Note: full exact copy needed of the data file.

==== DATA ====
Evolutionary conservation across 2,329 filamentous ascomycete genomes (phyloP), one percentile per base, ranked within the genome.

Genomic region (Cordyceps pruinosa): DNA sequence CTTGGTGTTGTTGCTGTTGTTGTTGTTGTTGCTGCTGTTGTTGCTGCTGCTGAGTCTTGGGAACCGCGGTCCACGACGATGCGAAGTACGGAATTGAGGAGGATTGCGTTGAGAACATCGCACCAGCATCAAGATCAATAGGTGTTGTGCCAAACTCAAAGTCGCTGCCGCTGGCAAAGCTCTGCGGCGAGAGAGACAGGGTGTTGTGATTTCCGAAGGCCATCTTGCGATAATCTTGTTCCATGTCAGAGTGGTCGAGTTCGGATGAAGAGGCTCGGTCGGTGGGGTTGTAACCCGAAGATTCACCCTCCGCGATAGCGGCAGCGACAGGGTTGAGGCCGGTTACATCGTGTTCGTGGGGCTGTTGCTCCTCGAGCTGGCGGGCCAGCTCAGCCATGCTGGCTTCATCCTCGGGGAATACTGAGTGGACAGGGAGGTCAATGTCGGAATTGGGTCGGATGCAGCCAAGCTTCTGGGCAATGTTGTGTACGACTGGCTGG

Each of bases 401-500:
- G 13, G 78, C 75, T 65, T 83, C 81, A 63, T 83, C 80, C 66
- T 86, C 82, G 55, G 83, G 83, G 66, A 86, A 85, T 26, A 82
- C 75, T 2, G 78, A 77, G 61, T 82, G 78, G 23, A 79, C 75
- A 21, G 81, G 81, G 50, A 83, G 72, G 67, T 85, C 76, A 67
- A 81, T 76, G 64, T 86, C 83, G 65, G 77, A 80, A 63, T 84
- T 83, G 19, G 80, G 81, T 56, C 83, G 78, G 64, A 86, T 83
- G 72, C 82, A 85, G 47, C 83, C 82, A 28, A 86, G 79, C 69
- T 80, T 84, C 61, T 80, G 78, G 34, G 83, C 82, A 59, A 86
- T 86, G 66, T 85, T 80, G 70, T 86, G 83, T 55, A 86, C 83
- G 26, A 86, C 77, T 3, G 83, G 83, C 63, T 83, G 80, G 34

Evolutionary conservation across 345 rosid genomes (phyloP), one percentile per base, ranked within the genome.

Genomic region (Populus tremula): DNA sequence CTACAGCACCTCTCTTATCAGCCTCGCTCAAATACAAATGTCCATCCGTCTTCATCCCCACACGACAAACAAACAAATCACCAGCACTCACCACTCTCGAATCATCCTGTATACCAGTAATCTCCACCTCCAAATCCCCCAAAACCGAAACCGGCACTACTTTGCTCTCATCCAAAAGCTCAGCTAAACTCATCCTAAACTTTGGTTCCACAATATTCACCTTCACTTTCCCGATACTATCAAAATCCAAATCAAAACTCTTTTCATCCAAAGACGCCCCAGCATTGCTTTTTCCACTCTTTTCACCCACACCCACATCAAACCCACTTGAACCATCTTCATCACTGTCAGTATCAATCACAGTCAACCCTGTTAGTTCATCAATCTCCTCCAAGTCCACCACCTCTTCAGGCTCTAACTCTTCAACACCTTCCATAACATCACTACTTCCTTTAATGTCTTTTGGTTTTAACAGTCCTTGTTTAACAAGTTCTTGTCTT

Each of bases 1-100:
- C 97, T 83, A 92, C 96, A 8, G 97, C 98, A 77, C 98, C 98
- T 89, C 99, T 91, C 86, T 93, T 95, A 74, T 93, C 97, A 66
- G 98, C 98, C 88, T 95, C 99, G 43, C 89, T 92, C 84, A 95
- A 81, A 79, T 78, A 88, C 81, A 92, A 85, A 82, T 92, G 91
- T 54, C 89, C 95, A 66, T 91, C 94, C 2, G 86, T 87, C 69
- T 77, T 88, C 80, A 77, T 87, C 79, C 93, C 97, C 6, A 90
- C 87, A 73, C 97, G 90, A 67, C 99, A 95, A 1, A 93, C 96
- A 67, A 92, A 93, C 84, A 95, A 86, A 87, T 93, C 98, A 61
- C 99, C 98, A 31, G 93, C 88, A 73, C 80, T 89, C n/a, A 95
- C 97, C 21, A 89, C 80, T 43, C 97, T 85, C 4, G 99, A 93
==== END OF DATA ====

Evolutionary conservation across 2,329 filamentous ascomycete genomes (phyloP), one percentile per base, ranked within the genome.

Genomic region (Cordyceps pruinosa): DNA sequence CTTGGTGTTGTTGCTGTTGTTGTTGTTGTTGCTGCTGTTGTTGCTGCTGCTGAGTCTTGGGAACCGCGGTCCACGACGATGCGAAGTACGGAATTGAGGAGGATTGCGTTGAGAACATCGCACCAGCATCAAGATCAATAGGTGTTGTGCCAAACTCAAAGTCGCTGCCGCTGGCAAAGCTCTGCGGCGAGAGAGACAGGGTGTTGTGATTTCCGAAGGCCATCTTGCGATAATCTTGTTCCATGTCAGAGTGGTCGAGTTCGGATGAAGAGGCTCGGTCGGTGGGGTTGTAACCCGAAGATTCACCCTCCGCGATAGCGGCAGCGACAGGGTTGAGGCCGGTTACATCGTGTTCGTGGGGCTGTTGCTCCTCGAGCTGGCGGGCCAGCTCAGCCATGCTGGCTTCATCCTCGGGGAATACTGAGTGGACAGGGAGGTCAATGTCGGAATTGGGTCGGATGCAGCCAAGCTTCTGGGCAATGTTGTGTACGACTGGCTGG

Each of bases 401-500:
- G 13, G 78, C 75, T 65, T 83, C 81, A 63, T 83, C 80, C 66
- T 86, C 82, G 55, G 83, G 83, G 66, A 86, A 85, T 26, A 82
- C 75, T 2, G 78, A 77, G 61, T 82, G 78, G 23, A 79, C 75
- A 21, G 81, G 81, G 50, A 83, G 72, G 67, T 85, C 76, A 67
- A 81, T 76, G 64, T 86, C 83, G 65, G 77, A 80, A 63, T 84
- T 83, G 19, G 80, G 81, T 56, C 83, G 78, G 64, A 86, T 83
- G 72, C 82, A 85, G 47, C 83, C 82, A 28, A 86, G 79, C 69
- T 80, T 84, C 61, T 80, G 78, G 34, G 83, C 82, A 59, A 86
- T 86, G 66, T 85, T 80, G 70, T 86, G 83, T 55, A 86, C 83
- G 26, A 86, C 77, T 3, G 83, G 83, C 63, T 83, G 80, G 34

Evolutionary conservation across 345 rosid genomes (phyloP), one percentile per base, ranked within the genome.

Genomic region (Populus tremula): DNA sequence CTACAGCACCTCTCTTATCAGCCTCGCTCAAATACAAATGTCCATCCGTCTTCATCCCCACACGACAAACAAACAAATCACCAGCACTCACCACTCTCGAATCATCCTGTATACCAGTAATCTCCACCTCCAAATCCCCCAAAACCGAAACCGGCACTACTTTGCTCTCATCCAAAAGCTCAGCTAAACTCATCCTAAACTTTGGTTCCACAATATTCACCTTCACTTTCCCGATACTATCAAAATCCAAATCAAAACTCTTTTCATCCAAAGACGCCCCAGCATTGCTTTTTCCACTCTTTTCACCCACACCCACATCAAACCCACTTGAACCATCTTCATCACTGTCAGTATCAATCACAGTCAACCCTGTTAGTTCATCAATCTCCTCCAAGTCCACCACCTCTTCAGGCTCTAACTCTTCAACACCTTCCATAACATCACTACTTCCTTTAATGTCTTTTGGTTTTAACAGTCCTTGTTTAACAAGTTCTTGTCTT

Each of bases 1-100:
- C 97, T 83, A 92, C 96, A 8, G 97, C 98, A 77, C 98, C 98
- T 89, C 99, T 91, C 86, T 93, T 95, A 74, T 93, C 97, A 66
- G 98, C 98, C 88, T 95, C 99, G 43, C 89, T 92, C 84, A 95
- A 81, A 79, T 78, A 88, C 81, A 92, A 85, A 82, T 92, G 91
- T 54, C 89, C 95, A 66, T 91, C 94, C 2, G 86, T 87, C 69
- T 77, T 88, C 80, A 77, T 87, C 79, C 93, C 97, C 6, A 90
- C 87, A 73, C 97, G 90, A 67, C 99, A 95, A 1, A 93, C 96
- A 67, A 92, A 93, C 84, A 95, A 86, A 87, T 93, C 98, A 61
- C 99, C 98, A 31, G 93, C 88, A 73, C 80, T 89, C n/a, A 95
- C 97, C 21, A 89, C 80, T 43, C 97, T 85, C 4, G 99, A 93